The view at Bear Harbor

The view at Bear Harbor

Ticks are in season and can carry Lyme disease here, so they give us a sprig of pennyroyal to rub on our skin and clothes as a natural tick repellent. We smear it all over and take the sprig to help us identify more on the trail.

We’re to watch out for escaped domesticated pigs that wreak havoc on the meadows, and rumored to be in the area. They also tell us about an elk who will be guarding her calf from a distance, and warn us to allow a wide berth.

The camp hosts reassure us that the Lost Coast bears aren’t like Sierra bears and we can leave food in the car (with reasonable precautions like keeping it out of sight) and hang the food that won’t fit in the Ursack, big no-nos in places like Yosemite. They even lend us a bit of rope to that end. Bear canisters are not required, unlike in neighboring King Range National Conservation Area, the north stretch of Lost Coast.

The 3 mile hike from Needle Rock to Bear Harbor along the recently closed road is easy and peaceful with wonderful ocean views and a taste of wildflowers to come. We see no one and are awed at the splendor of Bear Harbor.

The trusty Stratospire 2 at Bear Harbor

The trusty Stratospire 2 at Bear Harbor

As we snack on a huge driftwood log a river otter comes down the river and we watch it flop its way into the ocean. Lucky. We make dinner and play rummy and then stay up watching the fire flame.

Lost Coast Logistics

The fee is $5 per person per night at the trail camps. You can self-register at the kiosk outside of the visitor center or go inside where there is a little station and you can get change from the camp hosts.

Train tracks into the air at Bear Harbor

Train tracks into the air at Bear Harbor

There are currently no quotas, although with the new implementation of quotas on the Northern section, they are expecting even more crowds this Memorial Day Weekend (up to 50 parties camped at Wheeler) so there may be quotas in the future. We were told that summer weekends are variable - it could be mobbed or mostly empty. In any case, we feel grateful for our weekday vacation schedules.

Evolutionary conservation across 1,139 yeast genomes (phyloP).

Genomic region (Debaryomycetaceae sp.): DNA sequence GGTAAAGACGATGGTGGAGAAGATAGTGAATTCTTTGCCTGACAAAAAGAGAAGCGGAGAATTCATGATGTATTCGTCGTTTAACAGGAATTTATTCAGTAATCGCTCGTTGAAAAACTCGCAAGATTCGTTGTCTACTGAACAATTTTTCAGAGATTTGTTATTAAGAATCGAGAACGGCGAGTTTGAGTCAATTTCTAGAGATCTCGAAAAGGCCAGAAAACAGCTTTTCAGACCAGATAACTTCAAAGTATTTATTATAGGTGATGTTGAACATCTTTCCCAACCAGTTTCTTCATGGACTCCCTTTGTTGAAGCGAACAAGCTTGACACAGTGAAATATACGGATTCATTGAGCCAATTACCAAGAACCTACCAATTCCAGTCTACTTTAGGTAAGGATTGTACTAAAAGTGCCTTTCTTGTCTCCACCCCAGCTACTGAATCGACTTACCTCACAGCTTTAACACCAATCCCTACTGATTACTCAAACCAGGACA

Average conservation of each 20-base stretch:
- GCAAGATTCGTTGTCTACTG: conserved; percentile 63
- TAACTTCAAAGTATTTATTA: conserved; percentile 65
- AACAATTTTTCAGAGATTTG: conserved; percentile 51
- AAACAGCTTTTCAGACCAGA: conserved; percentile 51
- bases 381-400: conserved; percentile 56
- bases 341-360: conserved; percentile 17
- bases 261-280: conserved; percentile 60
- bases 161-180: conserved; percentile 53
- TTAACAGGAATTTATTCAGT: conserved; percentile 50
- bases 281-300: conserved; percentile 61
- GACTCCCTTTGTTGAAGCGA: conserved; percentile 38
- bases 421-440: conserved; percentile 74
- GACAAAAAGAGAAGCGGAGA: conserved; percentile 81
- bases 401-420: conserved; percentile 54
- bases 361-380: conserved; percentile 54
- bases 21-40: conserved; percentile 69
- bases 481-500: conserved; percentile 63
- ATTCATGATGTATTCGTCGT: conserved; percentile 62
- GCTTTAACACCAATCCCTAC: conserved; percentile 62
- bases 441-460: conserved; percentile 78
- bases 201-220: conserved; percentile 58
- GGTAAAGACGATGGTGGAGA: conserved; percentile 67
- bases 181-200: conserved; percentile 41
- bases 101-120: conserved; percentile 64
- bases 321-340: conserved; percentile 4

There is a faucet with running potable water outside of the visitor center - the camp hosts say that although the sign says it is not officially fit for drinking that it is triple-filtered and they have never had any problems, so we fill up.

There are free state park maps at the visitor center in addition to the Wilderness Press Lost Coast map for $10.

There are outhouses at each of the trail camps - the one at Bear Harbor is even equipped with toilet paper! (Don’t count on it).

As you approach the water there are Hazard Zone signs at every camp - watch out for tsunamis!

As you approach the water there are Hazard Zone signs at every camp - watch out for tsunamis!

Fires are allowed as long as you either hike in bought firewood or collect driftwood. No other collecting of firewood is allowed. We found enough driftwood to have fires but I imagine after Memorial Day weekend the beaches will be picked dry.

We’d considered a shuttle so that we could hike down the coast to Usal without returning but quickly ruled that out due to the added time and expense, which are considerable with the difficult road access. Nothing wrong with a good old out and back!

Home Birth: Just as Safe as Birth Centers

We bring equipment too! Note the oxygen tank in the background.

Open letter to The New York Times

Re “Should You Give Birth at a Birth Center” (Family, nytimes.com, Sept. 25):

Thank you for the recent spotlight on birth centers - I wholeheartedly agree that they are an appropriate option for many families.

I’ve worked in both birth centers and home birth and I take issue with only one line in the article.

The author, Alice Callahan, implies that birth centers differ from home birth in that birth centers have “basic equipment on-site and a plan to transfer to the hospital if necessary”. Home birth midwives carry identical equipment and similarly transport when needed. The safety of both has been well established.

In fact, almost every I midwife I know working in a birth center has also done home birth. Most, like me, go back and forth between the two environments over the course of their careers.

There is no need to denigrate home birth to promote birth centers - they are both necessary components of any comprehensive maternity care system.